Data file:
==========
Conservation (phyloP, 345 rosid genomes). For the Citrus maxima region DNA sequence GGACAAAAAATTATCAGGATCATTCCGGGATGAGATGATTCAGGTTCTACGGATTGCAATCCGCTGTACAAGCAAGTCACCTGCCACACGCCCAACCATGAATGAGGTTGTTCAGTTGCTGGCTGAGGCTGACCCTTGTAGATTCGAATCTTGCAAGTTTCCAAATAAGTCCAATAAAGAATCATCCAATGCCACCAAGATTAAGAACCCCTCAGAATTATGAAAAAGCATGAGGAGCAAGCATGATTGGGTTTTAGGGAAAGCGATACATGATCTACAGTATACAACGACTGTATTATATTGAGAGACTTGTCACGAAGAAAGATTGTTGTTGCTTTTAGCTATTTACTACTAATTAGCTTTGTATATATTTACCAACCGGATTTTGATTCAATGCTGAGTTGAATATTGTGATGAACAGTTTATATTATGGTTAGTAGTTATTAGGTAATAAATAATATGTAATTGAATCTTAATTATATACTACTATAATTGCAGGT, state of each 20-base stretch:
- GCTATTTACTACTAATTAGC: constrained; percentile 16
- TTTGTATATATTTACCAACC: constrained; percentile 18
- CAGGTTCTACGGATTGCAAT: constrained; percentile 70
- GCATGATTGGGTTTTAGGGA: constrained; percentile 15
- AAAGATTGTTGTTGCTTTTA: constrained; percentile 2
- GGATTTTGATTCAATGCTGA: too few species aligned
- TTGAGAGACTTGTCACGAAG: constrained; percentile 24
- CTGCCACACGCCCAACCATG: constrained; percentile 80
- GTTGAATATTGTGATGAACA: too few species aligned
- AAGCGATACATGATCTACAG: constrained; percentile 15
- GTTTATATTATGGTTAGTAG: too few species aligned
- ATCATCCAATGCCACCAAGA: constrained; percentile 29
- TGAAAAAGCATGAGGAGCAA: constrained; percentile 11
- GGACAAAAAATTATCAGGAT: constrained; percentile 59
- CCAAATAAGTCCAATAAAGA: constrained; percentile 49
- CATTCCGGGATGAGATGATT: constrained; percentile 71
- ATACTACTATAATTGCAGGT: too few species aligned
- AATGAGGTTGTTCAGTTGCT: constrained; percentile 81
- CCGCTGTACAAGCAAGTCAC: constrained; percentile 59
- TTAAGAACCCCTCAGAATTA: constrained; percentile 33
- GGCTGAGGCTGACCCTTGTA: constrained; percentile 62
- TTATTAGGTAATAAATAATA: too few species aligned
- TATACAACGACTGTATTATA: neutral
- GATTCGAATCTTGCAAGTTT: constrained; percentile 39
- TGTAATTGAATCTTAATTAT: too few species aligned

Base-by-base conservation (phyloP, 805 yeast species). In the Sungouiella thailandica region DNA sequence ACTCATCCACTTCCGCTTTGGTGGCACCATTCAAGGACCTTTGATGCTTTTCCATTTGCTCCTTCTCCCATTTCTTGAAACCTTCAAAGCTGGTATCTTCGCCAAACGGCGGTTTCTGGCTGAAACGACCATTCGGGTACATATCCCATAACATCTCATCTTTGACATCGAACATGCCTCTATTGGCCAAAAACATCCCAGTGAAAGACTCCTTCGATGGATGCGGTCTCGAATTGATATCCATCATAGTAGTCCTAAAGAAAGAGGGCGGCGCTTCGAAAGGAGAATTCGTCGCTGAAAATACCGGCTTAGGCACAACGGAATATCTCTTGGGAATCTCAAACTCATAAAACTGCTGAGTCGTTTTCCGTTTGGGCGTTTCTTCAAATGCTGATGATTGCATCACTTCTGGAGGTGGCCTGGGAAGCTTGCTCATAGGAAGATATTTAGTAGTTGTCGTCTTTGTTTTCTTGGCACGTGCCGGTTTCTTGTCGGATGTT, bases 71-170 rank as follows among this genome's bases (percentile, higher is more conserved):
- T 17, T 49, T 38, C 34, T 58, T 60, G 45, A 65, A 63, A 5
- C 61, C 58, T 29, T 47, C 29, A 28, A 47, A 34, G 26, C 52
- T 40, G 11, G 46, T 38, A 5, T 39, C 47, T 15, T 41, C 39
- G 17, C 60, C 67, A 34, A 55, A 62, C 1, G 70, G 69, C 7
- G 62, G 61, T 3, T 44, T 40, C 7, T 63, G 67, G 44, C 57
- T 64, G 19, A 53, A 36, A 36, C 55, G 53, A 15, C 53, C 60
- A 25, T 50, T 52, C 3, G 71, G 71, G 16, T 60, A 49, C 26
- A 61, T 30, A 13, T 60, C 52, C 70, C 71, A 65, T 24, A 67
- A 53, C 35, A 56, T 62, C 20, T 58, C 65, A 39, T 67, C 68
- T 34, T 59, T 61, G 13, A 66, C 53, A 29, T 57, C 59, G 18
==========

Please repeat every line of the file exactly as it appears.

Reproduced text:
Conservation (phyloP, 345 rosid genomes). For the Citrus maxima region DNA sequence GGACAAAAAATTATCAGGATCATTCCGGGATGAGATGATTCAGGTTCTACGGATTGCAATCCGCTGTACAAGCAAGTCACCTGCCACACGCCCAACCATGAATGAGGTTGTTCAGTTGCTGGCTGAGGCTGACCCTTGTAGATTCGAATCTTGCAAGTTTCCAAATAAGTCCAATAAAGAATCATCCAATGCCACCAAGATTAAGAACCCCTCAGAATTATGAAAAAGCATGAGGAGCAAGCATGATTGGGTTTTAGGGAAAGCGATACATGATCTACAGTATACAACGACTGTATTATATTGAGAGACTTGTCACGAAGAAAGATTGTTGTTGCTTTTAGCTATTTACTACTAATTAGCTTTGTATATATTTACCAACCGGATTTTGATTCAATGCTGAGTTGAATATTGTGATGAACAGTTTATATTATGGTTAGTAGTTATTAGGTAATAAATAATATGTAATTGAATCTTAATTATATACTACTATAATTGCAGGT, state of each 20-base stretch:
- GCTATTTACTACTAATTAGC: constrained; percentile 16
- TTTGTATATATTTACCAACC: constrained; percentile 18
- CAGGTTCTACGGATTGCAAT: constrained; percentile 70
- GCATGATTGGGTTTTAGGGA: constrained; percentile 15
- AAAGATTGTTGTTGCTTTTA: constrained; percentile 2
- GGATTTTGATTCAATGCTGA: too few species aligned
- TTGAGAGACTTGTCACGAAG: constrained; percentile 24
- CTGCCACACGCCCAACCATG: constrained; percentile 80
- GTTGAATATTGTGATGAACA: too few species aligned
- AAGCGATACATGATCTACAG: constrained; percentile 15
- GTTTATATTATGGTTAGTAG: too few species aligned
- ATCATCCAATGCCACCAAGA: constrained; percentile 29
- TGAAAAAGCATGAGGAGCAA: constrained; percentile 11
- GGACAAAAAATTATCAGGAT: constrained; percentile 59
- CCAAATAAGTCCAATAAAGA: constrained; percentile 49
- CATTCCGGGATGAGATGATT: constrained; percentile 71
- ATACTACTATAATTGCAGGT: too few species aligned
- AATGAGGTTGTTCAGTTGCT: constrained; percentile 81
- CCGCTGTACAAGCAAGTCAC: constrained; percentile 59
- TTAAGAACCCCTCAGAATTA: constrained; percentile 33
- GGCTGAGGCTGACCCTTGTA: constrained; percentile 62
- TTATTAGGTAATAAATAATA: too few species aligned
- TATACAACGACTGTATTATA: neutral
- GATTCGAATCTTGCAAGTTT: constrained; percentile 39
- TGTAATTGAATCTTAATTAT: too few species aligned

Base-by-base conservation (phyloP, 805 yeast species). In the Sungouiella thailandica region DNA sequence ACTCATCCACTTCCGCTTTGGTGGCACCATTCAAGGACCTTTGATGCTTTTCCATTTGCTCCTTCTCCCATTTCTTGAAACCTTCAAAGCTGGTATCTTCGCCAAACGGCGGTTTCTGGCTGAAACGACCATTCGGGTACATATCCCATAACATCTCATCTTTGACATCGAACATGCCTCTATTGGCCAAAAACATCCCAGTGAAAGACTCCTTCGATGGATGCGGTCTCGAATTGATATCCATCATAGTAGTCCTAAAGAAAGAGGGCGGCGCTTCGAAAGGAGAATTCGTCGCTGAAAATACCGGCTTAGGCACAACGGAATATCTCTTGGGAATCTCAAACTCATAAAACTGCTGAGTCGTTTTCCGTTTGGGCGTTTCTTCAAATGCTGATGATTGCATCACTTCTGGAGGTGGCCTGGGAAGCTTGCTCATAGGAAGATATTTAGTAGTTGTCGTCTTTGTTTTCTTGGCACGTGCCGGTTTCTTGTCGGATGTT, bases 71-170 rank as follows among this genome's bases (percentile, higher is more conserved):
- T 17, T 49, T 38, C 34, T 58, T 60, G 45, A 65, A 63, A 5
- C 61, C 58, T 29, T 47, C 29, A 28, A 47, A 34, G 26, C 52
- T 40, G 11, G 46, T 38, A 5, T 39, C 47, T 15, T 41, C 39
- G 17, C 60, C 67, A 34, A 55, A 62, C 1, G 70, G 69, C 7
- G 62, G 61, T 3, T 44, T 40, C 7, T 63, G 67, G 44, C 57
- T 64, G 19, A 53, A 36, A 36, C 55, G 53, A 15, C 53, C 60
- A 25, T 50, T 52, C 3, G 71, G 71, G 16, T 60, A 49, C 26
- A 61, T 30, A 13, T 60, C 52, C 70, C 71, A 65, T 24, A 67
- A 53, C 35, A 56, T 62, C 20, T 58, C 65, A 39, T 67, C 68
- T 34, T 59, T 61, G 13, A 66, C 53, A 29, T 57, C 59, G 18